Truth and Trust

Trust is tantamount in any relationship. It takes a long time to build and can be destroyed in a moment. In a best friend, you trust that person not to talk behind your back. In a spouse, you trust that person never to lie to or cheat on you. In a parent, you trust that person to always be there when they say they will, for complete honesty and for unconditional love. If you can’t trust those people in your life, the world can seem a bitter, cruel place full of uncertainty and disloyalty.
I want my girls to trust that what I tell them is the truth and that they can depend on whatever I say to be honest. Sure, the occasional white lie is acceptable. “You are the greatest singer in the world.”. That’s really not entirely true, but there’s no one’s voice I’d rather hear. I’m sure people will tell me, “you look great!” after surgery with that shit eating grin that means they’re politely lying. Those are acceptable because I can trust that it’s all done with the best of intentions.
I remember one of my brothers telling me in high school, “don’t be a gossip. No one likes a gossip”. I brushed it off but always kept it in the back of my head. I secretly love to hear gossip, but you won’t find me spreading it. I don’t know if it’s really true.
So I’m not sure what to say to my girls when I go for my surgery. I want them to know that I’m going to be back in a few days and that I’m going to be fine. But what they’ll see after won’t necessarily seem fine to them. Will it make me not trustworthy after that?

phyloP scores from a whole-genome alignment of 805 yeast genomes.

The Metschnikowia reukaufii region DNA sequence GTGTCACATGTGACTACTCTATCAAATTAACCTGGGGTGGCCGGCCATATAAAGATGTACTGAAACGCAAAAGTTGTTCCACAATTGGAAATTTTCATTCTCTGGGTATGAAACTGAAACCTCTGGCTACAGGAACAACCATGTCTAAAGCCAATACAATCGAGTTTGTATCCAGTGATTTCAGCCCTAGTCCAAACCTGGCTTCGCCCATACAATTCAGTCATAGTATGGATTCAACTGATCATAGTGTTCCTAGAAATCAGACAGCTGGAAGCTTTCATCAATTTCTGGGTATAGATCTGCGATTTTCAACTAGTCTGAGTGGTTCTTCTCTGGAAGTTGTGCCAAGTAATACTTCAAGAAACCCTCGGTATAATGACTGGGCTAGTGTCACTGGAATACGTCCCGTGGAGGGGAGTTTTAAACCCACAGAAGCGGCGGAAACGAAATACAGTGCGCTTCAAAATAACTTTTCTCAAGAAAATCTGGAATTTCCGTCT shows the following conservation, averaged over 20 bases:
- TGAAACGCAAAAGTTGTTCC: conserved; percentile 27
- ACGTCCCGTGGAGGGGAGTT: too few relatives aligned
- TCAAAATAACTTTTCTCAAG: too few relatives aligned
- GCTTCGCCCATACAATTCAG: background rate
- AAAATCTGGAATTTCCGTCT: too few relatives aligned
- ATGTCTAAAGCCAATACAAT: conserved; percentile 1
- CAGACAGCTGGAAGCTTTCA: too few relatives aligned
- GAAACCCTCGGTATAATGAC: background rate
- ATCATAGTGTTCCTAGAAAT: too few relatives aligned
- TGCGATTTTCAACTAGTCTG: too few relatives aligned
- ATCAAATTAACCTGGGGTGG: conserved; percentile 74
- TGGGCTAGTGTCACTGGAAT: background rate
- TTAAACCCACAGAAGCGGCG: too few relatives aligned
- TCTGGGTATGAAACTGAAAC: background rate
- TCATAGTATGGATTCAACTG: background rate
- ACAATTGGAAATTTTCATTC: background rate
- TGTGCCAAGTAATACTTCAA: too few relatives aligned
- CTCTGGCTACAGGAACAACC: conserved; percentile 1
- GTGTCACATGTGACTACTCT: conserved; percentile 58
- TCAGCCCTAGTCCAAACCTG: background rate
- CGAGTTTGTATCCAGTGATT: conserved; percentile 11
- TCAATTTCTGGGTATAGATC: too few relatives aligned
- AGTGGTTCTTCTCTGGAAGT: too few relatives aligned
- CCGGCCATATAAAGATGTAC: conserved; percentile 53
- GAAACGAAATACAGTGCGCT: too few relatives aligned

When I was little, I would ask my mother to sit next to me while I fell asleep (a history that is repeating itself now as my big girl demands the same – you got your wish, Dad). One of my parents would always help me fall asleep but I would then take it a step further and say, “Promise you will stay the whole night”. Mom wouldn’t. She would tell me that she never made promises she didn’t keep and that when she said “I promise”, I could always trust her. In all of my 30 years, she has never violated that promise. I want to make sure my girls can trust me the same way that I can always trust my mother.
Trust is too important to take lightly, flinging little lies here and there. They eventually take their toll. I have to come up with the right, most truthful and trustworthy way to explain my surgery and recovery in three year old terms. How do I keep our trust while accounting for the uncertainties that lie ahead? Isn’t that the conundrum in all relationships?


We are trying to pick out a rug for our bedroom. It is surprisingly difficult and annoying. Normally, I like decorating. It’s an outlet for creativity. It’s amazing that picking out a rug is more challenging and time consuming than picking out my new boobs.
After hearing about all of the various options I have: silicon, scalene, silicon gel, etc, I feel like it’s a no brainer compared to what I will step on in the morning. Dhuri, knotted wool, hand-looped, ugh! I suppose it’s a good thing that I’m so much more confident in what’s going to go in my body for the next 10 years than what will be under my feet for only five minutes a day.

Bucket List

Coordinating my schedule for the next few weeks before surgery has been a challenge. I have tons of doctors’ appointments, things to do with my girls, dinners that I want to plan with my husband and my friends. So much to cram into the next few weeks before I’m out of commission for a while. I know it’s morbid, but it made me think about those with a harder schedule to handle. Those whose prognosis isn’t as promising as mine will be post-op.